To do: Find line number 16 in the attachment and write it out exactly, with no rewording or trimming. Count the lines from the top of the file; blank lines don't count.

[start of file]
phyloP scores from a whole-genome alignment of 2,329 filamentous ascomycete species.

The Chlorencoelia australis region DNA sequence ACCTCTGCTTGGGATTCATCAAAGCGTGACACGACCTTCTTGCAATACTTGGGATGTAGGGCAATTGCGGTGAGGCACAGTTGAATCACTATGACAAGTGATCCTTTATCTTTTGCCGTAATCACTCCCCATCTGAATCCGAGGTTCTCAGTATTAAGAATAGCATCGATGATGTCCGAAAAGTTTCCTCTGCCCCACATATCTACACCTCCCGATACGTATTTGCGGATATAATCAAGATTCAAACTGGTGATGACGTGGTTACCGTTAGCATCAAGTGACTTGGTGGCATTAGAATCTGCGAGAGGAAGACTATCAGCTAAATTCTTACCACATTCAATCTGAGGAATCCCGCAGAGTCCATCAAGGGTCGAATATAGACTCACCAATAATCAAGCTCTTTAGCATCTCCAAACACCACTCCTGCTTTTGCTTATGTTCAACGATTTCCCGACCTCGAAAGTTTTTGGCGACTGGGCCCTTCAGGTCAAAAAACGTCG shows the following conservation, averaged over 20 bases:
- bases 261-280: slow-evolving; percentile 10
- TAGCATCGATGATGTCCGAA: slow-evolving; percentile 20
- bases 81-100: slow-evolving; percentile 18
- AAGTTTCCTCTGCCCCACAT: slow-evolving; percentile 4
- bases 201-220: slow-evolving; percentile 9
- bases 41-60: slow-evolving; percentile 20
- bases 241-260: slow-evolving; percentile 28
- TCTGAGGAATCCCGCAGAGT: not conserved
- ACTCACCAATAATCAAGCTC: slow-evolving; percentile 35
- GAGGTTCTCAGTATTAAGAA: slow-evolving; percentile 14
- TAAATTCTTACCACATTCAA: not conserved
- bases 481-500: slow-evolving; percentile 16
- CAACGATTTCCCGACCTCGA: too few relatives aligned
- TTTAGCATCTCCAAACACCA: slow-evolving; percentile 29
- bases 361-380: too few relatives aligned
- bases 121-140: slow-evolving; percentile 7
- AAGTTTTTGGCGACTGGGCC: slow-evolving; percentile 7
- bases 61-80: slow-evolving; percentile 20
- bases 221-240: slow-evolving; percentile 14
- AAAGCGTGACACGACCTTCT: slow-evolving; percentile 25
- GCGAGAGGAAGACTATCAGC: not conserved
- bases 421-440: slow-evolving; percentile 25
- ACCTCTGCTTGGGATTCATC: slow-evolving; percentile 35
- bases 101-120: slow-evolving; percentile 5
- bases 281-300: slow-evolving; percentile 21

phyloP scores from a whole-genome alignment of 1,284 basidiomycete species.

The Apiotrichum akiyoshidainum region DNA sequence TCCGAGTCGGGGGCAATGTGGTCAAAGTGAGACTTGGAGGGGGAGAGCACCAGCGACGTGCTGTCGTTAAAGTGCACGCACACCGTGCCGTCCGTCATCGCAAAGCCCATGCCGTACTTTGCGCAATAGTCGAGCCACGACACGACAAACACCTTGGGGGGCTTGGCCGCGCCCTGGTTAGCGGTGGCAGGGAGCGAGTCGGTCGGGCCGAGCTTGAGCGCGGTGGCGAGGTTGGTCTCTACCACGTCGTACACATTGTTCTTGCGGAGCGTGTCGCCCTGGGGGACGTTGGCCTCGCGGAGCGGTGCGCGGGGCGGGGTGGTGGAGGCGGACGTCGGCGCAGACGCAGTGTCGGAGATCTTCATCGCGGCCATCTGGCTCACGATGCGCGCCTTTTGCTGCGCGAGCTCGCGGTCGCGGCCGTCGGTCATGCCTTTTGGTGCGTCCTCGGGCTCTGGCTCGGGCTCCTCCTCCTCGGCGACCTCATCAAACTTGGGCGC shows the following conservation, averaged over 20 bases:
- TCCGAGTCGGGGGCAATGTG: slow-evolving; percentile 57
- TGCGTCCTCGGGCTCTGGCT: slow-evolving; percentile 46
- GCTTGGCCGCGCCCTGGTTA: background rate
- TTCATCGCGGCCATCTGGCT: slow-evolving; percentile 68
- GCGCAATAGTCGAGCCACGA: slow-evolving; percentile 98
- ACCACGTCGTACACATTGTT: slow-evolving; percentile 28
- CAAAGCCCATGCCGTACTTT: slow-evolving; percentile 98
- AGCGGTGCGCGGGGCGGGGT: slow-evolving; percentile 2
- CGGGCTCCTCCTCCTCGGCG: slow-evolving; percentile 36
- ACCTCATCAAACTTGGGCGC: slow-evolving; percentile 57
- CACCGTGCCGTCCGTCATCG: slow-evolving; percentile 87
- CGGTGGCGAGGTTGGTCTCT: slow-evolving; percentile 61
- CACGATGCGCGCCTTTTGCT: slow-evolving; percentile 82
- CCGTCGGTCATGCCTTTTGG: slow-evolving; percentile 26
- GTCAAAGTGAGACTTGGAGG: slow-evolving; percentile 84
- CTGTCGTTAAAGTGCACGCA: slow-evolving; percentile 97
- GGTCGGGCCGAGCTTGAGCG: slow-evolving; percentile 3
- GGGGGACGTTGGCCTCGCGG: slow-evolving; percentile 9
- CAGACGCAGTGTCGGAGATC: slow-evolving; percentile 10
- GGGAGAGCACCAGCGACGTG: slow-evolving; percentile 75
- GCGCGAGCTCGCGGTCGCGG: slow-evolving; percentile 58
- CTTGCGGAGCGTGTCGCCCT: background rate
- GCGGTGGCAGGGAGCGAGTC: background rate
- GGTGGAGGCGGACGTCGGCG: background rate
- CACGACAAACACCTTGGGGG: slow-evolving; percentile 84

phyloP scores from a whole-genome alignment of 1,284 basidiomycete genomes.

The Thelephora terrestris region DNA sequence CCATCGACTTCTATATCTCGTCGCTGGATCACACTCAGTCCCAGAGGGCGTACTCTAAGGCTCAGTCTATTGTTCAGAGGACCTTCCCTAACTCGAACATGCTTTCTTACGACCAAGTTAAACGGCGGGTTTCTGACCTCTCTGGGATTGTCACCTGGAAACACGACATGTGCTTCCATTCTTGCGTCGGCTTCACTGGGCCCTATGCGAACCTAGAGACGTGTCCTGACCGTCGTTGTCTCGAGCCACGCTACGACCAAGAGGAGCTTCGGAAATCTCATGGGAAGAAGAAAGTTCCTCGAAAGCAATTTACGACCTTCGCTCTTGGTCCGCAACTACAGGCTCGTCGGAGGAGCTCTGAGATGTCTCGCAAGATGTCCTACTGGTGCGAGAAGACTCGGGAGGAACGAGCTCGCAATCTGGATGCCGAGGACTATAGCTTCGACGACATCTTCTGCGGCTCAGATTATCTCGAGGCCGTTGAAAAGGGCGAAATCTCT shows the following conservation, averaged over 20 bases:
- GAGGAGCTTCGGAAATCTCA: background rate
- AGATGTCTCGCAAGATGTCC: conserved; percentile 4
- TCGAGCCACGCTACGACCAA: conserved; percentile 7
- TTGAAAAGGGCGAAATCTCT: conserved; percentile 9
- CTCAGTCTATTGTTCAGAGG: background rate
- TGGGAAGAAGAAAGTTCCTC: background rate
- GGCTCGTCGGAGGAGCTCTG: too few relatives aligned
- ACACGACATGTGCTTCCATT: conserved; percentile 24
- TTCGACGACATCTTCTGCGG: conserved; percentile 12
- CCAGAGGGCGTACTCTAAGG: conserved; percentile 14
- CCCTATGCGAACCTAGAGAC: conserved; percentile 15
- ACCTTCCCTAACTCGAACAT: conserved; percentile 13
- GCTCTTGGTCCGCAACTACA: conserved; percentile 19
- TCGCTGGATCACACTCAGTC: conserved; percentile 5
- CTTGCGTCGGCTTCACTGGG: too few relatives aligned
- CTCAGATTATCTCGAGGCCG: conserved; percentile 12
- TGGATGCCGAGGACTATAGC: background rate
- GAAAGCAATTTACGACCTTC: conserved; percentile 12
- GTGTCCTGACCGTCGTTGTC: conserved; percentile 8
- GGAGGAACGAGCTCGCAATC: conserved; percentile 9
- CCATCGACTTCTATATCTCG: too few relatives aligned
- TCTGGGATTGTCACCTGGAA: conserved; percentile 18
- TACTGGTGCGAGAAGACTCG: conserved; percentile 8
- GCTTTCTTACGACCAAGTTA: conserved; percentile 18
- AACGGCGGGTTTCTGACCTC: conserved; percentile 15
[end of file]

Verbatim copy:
- TTTAGCATCTCCAAACACCA: slow-evolving; percentile 29